Logic and common sense dictate that Indians would be the preferred recruits if Israel wanted to conduct an espionage operation in Qatar. South Asians are ubiquitous in all the Gulf states and could possibly move through sensitive places without attracting attention the way a white man or a Chinese national would do. Twenty years ago, when Israel had few contacts with the Gulf unlike today, an Israeli citizen of Indian descent—a businessman who was so prominent in Tel Aviv that most visiting Indian VIPs met him—told me a story. He was picked by Mossad and sent on a spying mission to Mecca on a fake Indian passport and an assumed Muslim name. Although a private citizen, he was trained by Mossad for this mission, which he claimed to have completed successfully.

Reports in well-respected international media have suggested that Israel spied on Qatar’s navy with the help of these eight hapless Indians and the domestic media has echoed these reports. This has led to a widespread belief in India that Israel holds the key to this case’s mysteries. Yet it runs counter to the SOP of any efficient or effective spy agency to use eight persons working together in one operation. Mossad is a highly trained professional outfit which would not be foolhardy to mount such a mission that is guaranteed to fail. Serious intelligence gathering is not a partnership firm or a private limited company. It is not even a cosy club of colleagues. According to veterans in the global intelligence community, if indeed Israel tempted anyone to give them classified data from the Doha branch of an Omani defence firm that was overseeing the induction of Italian submarines into Qatar’s navy, it would have been a lone wolf operation. The idea that as many as eight men were involved in such an amateurish effort, as if it were a game of Blackjack in a casino, would be laughed out of court in the US or Europe after seeking expert testimony from veterans.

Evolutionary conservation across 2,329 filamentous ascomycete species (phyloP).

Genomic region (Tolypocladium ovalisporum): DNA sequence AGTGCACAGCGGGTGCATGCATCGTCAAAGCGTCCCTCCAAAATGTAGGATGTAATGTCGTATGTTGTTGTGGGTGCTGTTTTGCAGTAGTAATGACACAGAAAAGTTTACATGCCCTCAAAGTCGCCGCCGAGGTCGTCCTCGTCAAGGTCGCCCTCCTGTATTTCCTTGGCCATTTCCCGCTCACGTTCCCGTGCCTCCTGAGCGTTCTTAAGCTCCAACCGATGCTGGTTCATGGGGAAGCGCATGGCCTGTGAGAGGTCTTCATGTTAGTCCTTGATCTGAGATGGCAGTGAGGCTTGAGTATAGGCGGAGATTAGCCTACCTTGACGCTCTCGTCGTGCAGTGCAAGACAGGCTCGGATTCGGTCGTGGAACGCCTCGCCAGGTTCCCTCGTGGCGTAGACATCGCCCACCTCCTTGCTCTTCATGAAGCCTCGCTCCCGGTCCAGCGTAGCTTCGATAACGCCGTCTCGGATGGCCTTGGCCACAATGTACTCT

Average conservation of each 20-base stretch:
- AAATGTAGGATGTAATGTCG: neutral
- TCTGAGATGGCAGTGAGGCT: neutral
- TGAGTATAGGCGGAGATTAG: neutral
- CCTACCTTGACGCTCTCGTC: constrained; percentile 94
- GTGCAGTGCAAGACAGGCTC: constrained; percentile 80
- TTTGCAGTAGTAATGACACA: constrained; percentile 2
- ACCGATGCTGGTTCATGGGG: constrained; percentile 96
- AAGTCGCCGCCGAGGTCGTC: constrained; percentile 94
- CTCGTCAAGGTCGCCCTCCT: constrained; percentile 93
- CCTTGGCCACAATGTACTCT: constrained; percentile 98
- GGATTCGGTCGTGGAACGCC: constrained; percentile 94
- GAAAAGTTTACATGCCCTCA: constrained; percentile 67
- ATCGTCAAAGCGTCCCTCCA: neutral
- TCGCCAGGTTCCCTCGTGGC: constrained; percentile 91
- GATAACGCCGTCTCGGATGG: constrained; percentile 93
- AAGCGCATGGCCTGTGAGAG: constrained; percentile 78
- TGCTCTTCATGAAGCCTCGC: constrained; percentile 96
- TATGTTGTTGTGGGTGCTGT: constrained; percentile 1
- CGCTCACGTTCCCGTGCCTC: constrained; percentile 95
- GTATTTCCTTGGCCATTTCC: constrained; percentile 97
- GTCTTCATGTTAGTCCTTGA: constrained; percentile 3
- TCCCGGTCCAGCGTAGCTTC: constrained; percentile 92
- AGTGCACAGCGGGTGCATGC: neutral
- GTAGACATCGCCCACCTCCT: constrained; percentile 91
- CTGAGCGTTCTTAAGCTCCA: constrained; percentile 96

Since courts in Qatar have little experience in handling espionage cases—unlike in the West throughout the Cold War decades—it is too much to expect a fair trial by international standards for the eight Indians upon appeal. Any appeal would go to an Adlia (civil) court, which is not subordinate to the Emir or his cabinet under Qatar’s 2004 Constitution, unlike in other Gulf states. An appeal, although pro forma, should be made to a higher civil court in due course. However, only political intervention at the highest level from New Delhi can get the Emir to pardon these Indians or to commute their sentences, followed by their transfer as prisoners to India, for which bilateral provisions exist between India and Qatar.

K P Nayar

Strategic analyst